Puerto Rico bets on automation and Guatemala lags behind

PuertoRicoWhile electoral automation in Puerto Rico already has the backing of a novel legal platform, Guatemala has discarded the option of applying any advances during 2015. The Electoral Law of the Free Associated State, an instrument with which Puerto Rico dictates electoral authorities to start the e-voting implementation process, recently came into force. Meanwhile, Guatemalan authorities have frozen any possible decision regarding this matter.

So far, it is known that Puerto Rico will debut using electoral technology during the November 2016 general elections, giving the country almost two years for the State Electoral Commission (CEE) to bring it to the level of automation leaders such as Brazil and Venezuela. This progress also means pulling away from cases like Guatemala, which discarded any advance for this year’s elections in spite of suffering for decades the flaws inherent in manual voting.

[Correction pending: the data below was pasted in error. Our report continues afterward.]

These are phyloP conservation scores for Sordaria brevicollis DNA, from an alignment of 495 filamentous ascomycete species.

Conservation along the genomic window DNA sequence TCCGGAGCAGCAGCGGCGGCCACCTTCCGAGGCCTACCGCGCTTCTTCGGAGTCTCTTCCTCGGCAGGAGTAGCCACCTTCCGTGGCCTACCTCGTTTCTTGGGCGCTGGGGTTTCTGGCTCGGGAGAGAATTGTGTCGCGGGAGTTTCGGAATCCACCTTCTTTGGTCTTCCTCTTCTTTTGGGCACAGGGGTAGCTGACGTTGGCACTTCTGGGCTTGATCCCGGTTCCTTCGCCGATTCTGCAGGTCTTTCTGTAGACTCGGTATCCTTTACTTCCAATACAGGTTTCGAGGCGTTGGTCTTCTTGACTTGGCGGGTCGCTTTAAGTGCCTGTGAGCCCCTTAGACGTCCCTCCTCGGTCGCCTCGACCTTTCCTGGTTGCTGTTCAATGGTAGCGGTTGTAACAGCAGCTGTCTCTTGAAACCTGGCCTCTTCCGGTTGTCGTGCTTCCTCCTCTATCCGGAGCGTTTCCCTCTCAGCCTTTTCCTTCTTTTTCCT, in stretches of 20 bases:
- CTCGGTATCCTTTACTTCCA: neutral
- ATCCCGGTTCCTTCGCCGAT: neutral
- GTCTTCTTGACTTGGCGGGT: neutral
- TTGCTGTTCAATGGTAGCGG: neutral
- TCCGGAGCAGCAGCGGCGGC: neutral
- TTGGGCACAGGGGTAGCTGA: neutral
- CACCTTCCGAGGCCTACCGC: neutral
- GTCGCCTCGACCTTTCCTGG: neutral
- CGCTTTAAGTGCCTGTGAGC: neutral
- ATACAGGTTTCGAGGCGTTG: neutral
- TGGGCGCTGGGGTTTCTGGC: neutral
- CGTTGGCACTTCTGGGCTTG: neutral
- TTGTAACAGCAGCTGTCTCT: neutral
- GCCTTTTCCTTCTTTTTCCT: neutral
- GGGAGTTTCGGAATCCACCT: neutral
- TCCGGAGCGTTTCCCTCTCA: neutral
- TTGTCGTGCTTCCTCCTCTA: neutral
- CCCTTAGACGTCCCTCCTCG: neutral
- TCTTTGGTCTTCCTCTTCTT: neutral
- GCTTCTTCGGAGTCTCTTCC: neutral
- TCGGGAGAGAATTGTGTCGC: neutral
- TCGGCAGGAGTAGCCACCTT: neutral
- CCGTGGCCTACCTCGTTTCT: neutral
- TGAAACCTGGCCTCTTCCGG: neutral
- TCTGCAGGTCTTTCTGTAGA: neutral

It is worth remembering that in order to have efficient and transparent electoral processes, automation is a vital step, but it is not enough. A series of conditions are essential for processes to take place in such a way that the results are an accurate representation of the voters’ intent, and that the citizens perceive such fact.

First of all, it is essential to hold a transparent and clean tender process that clarifies any doubts about the suitability of the chosen company. Besides, it is necessary to have electoral authorities having technical and managerial skills as well as credibility from the public. It is also very important to hire a company with cutting-edge technology and proven experience in the deployment of automated electoral solutions.

Puerto Rico is facing a great challenge that must be met according to the norm: following the steps that guarantee the technology selection and implementation process, as well as holding pilot tests and an informational campaign so that the e-voting model chosen responds to the country’s technical and logistic demands, as well as to people’s expectations and needs.

Both Puerto Rico and Guatemala are facing different challenges, but electoral bodies must take care of all aspects entailed by automation. Technology can be used to facilitate all electoral activities, but its correct and massive use will make all the difference, as opposed to manual processes.